Grand Forks is asking the state for at least a $474,000 share of federal coronavirus aid.

The Coronavirus Aid, Relief and Economic Security Act set aside billions for state governments, and that money could filter down to city governments like Grand Forks, where staff have been recording COVID-related expenses that could be reimbursed by the North Dakota Emergency Commission and the Federal Emergency Management Agency. Finance Director Maureen Storstad outlined them to Grand Forks City Council members on Monday.

They include an $81,000 reimbursement to the Grand Forks Health Department, $56,000 reimbursement for the city’s Public Information Office, and $54,000 for the Grand Forks Fire Department. Some of those expenses, Storstad explained, are laptops for people who had to work remotely, Zoom accounts, signs and so on.

Under normal circumstances, so to speak, the city would be able to ask FEMA to reimburse it for 75% of its coronavirus expenses. The CARES act sent $1.25 billion to North Dakota’s emergency commission, which voted last month to spend $542.2 million of it on public health, telework and so on. That money could cover the remaining 25% on the city’s end.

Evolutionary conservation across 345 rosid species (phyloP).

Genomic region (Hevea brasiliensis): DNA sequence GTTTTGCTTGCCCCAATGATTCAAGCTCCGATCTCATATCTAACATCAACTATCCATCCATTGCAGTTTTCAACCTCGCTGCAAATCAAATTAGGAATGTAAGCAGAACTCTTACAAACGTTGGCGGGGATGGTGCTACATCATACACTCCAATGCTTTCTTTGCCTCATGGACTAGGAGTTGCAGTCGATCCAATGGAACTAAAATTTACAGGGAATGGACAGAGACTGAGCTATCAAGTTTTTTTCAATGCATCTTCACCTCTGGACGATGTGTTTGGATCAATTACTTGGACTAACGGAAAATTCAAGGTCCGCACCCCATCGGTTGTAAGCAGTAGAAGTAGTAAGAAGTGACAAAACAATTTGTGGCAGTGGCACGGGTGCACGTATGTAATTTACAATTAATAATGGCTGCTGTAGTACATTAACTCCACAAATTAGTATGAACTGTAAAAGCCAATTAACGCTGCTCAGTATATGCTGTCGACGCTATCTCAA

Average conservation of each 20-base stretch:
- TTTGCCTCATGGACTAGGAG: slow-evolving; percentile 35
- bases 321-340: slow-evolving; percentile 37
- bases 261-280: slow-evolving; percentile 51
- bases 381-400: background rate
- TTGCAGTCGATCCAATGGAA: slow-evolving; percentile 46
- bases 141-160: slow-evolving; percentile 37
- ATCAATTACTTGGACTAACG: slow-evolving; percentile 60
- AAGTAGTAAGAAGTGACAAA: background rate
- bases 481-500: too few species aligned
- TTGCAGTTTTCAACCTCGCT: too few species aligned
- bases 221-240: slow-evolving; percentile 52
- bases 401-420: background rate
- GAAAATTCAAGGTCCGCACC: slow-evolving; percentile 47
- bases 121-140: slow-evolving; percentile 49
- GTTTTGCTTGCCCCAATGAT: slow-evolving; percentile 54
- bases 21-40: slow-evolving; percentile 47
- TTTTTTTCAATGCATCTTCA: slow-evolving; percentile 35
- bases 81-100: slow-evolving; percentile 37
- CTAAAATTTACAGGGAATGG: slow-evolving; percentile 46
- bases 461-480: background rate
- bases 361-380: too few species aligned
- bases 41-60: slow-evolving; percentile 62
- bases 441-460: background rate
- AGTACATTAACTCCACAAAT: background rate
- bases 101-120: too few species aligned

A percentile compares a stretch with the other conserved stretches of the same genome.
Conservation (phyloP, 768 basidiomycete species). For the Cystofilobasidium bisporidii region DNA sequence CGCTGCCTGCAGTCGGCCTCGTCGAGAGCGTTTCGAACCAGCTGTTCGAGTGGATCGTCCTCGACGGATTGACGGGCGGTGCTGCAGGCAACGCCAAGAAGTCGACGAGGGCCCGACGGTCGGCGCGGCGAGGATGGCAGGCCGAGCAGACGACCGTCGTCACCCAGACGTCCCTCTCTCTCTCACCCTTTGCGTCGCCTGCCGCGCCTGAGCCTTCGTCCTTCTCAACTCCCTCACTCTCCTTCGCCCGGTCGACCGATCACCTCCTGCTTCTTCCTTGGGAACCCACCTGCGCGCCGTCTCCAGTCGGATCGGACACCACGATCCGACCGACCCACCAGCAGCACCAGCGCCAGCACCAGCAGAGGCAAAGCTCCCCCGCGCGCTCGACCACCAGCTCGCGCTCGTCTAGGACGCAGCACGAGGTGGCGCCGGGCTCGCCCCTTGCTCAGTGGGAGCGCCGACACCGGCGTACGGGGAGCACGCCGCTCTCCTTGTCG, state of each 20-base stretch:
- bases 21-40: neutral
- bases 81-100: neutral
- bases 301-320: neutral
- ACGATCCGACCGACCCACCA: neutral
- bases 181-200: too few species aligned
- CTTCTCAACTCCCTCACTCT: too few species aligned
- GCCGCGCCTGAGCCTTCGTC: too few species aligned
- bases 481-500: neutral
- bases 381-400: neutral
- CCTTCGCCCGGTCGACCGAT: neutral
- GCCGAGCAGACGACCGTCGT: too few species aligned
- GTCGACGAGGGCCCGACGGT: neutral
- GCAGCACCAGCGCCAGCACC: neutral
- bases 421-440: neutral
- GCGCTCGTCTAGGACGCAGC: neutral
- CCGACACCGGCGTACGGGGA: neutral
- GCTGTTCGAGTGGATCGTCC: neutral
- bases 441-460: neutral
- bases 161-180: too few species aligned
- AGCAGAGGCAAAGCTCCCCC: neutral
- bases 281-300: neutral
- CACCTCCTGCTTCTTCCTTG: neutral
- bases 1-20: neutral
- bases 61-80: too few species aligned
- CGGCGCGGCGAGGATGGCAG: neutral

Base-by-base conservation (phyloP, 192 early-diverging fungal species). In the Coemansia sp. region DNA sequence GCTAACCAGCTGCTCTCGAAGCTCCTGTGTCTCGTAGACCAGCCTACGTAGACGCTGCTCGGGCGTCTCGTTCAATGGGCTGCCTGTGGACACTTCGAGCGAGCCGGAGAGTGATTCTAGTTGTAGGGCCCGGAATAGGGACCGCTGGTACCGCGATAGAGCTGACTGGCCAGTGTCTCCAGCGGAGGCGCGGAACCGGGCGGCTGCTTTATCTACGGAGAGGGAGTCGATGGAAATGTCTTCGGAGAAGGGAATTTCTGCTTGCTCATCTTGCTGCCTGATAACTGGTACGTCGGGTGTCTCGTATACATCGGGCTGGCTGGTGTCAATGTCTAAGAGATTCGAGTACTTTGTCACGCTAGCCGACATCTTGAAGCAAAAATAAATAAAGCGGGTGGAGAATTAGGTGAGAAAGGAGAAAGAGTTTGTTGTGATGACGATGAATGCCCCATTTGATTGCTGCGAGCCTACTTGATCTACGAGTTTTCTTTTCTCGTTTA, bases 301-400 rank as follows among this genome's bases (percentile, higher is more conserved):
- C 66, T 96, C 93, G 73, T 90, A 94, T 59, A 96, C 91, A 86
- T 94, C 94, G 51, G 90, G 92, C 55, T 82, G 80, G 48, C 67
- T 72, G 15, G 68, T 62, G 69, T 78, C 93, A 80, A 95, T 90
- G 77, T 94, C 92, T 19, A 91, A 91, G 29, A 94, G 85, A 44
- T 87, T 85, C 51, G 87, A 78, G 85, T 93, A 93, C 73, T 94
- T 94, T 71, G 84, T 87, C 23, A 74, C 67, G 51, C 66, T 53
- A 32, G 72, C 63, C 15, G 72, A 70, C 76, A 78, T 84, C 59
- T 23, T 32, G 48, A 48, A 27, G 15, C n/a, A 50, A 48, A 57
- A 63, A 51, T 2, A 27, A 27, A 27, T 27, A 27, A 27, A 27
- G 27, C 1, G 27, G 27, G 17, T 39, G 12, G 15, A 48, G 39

Grand Forks is also in line for up to $3.37 million worth of federal reimbursements for Cities Area Transit’s day-to-day expenses, $268,000 for the city’s Community Development Block Grant Program and $1 million for the Grand Forks Health Department. Debbie Swanson, who heads the health department, is scheduled to fill in City Council members on department spending that would be eligible for that money, but Storstad told the Herald on Monday those would include new hires, supplies and, down the road, possible vaccinations.

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It’s a bright spot in an economic picture that has dimmed recently: city sales tax collections have declined during the pandemic, and City Hall administrators have cut back on a host of day-to-day expenses as they try to surmount a projected $12.76 million drop in revenue.